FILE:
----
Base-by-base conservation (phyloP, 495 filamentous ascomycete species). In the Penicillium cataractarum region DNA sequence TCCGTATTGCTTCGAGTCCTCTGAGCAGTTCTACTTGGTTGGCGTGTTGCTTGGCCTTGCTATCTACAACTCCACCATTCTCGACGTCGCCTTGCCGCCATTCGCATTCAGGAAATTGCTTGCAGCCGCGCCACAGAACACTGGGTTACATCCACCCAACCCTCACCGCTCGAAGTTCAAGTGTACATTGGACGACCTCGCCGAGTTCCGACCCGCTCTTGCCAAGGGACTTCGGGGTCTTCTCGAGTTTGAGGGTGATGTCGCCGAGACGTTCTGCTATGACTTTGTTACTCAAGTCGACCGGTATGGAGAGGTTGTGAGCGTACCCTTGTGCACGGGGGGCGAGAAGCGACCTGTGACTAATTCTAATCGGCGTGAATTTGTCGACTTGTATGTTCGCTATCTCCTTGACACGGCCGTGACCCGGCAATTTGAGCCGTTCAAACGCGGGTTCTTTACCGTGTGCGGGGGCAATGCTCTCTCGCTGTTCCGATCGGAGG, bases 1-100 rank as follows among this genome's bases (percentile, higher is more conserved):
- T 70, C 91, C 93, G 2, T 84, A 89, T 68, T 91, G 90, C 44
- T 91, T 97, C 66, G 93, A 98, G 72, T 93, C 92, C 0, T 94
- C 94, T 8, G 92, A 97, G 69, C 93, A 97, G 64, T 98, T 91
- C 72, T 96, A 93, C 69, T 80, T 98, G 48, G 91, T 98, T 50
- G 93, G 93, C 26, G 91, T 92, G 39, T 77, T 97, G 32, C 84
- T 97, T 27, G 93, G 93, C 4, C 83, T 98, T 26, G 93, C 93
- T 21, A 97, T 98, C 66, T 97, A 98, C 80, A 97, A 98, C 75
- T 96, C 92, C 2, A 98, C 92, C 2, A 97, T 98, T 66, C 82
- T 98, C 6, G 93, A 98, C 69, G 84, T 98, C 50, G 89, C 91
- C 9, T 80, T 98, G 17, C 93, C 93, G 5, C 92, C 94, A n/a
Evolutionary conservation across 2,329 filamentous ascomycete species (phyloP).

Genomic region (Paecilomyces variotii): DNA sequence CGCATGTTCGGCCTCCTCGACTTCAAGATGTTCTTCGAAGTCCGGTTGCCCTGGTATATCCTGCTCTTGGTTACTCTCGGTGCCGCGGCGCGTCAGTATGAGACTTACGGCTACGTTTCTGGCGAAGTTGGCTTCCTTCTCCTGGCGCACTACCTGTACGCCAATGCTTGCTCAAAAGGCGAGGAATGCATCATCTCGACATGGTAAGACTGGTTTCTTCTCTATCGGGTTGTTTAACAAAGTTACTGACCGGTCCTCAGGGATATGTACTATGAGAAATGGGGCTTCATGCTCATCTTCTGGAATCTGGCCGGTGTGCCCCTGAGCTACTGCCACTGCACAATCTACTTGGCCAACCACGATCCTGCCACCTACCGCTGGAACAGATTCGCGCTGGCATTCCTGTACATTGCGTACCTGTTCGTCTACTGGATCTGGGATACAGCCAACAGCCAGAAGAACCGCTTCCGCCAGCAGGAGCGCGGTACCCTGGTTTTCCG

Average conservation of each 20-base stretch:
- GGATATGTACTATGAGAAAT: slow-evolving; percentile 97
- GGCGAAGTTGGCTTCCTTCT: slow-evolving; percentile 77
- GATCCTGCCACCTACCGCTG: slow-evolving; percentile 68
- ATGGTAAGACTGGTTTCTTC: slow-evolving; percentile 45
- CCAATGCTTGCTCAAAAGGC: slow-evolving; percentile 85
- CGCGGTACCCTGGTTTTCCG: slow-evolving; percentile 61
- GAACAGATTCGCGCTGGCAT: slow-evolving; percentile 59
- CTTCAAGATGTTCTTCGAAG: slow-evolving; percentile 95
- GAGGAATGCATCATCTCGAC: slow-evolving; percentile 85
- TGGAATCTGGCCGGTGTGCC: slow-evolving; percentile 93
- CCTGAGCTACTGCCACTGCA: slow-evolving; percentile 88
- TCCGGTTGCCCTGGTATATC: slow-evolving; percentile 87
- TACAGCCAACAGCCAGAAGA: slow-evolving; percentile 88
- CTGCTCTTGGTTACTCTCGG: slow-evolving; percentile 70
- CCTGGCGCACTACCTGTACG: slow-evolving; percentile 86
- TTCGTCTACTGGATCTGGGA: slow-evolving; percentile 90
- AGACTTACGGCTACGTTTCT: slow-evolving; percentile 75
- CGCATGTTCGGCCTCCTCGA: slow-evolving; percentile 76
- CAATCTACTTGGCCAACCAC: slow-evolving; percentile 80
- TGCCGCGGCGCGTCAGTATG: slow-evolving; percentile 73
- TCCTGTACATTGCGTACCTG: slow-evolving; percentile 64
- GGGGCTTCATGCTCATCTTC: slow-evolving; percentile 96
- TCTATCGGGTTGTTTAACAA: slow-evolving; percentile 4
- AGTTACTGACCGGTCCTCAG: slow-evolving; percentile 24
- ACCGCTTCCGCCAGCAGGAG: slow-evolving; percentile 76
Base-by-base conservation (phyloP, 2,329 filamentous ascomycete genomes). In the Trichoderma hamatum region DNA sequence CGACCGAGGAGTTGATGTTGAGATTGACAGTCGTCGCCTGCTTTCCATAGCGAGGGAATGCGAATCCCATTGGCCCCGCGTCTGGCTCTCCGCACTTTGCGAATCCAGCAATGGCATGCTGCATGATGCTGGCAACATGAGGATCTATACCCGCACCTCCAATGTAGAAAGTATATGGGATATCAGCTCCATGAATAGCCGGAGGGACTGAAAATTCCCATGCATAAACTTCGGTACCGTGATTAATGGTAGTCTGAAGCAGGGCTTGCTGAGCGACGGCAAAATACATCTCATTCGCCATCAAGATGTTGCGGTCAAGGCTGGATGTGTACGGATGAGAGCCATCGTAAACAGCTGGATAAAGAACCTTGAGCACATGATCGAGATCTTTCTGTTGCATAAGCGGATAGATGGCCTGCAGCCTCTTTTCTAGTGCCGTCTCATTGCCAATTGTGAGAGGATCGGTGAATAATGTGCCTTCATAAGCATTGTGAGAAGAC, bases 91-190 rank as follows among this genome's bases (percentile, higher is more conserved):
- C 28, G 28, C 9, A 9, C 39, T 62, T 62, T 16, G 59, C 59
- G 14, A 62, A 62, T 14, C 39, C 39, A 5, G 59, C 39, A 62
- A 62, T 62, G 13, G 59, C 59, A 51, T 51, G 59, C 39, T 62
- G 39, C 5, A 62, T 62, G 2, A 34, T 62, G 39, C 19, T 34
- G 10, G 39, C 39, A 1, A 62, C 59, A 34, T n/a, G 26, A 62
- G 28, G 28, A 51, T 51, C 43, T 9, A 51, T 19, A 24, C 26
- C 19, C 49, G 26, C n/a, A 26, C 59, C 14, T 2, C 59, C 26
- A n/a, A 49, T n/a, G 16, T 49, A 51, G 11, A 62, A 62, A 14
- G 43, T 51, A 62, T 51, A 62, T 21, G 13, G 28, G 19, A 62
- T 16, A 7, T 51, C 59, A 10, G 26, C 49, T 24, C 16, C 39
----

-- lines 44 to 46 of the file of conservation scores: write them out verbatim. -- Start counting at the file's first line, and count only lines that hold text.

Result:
- G 39, C 5, A 62, T 62, G 2, A 34, T 62, G 39, C 19, T 34
- G 10, G 39, C 39, A 1, A 62, C 59, A 34, T n/a, G 26, A 62
- G 28, G 28, A 51, T 51, C 43, T 9, A 51, T 19, A 24, C 26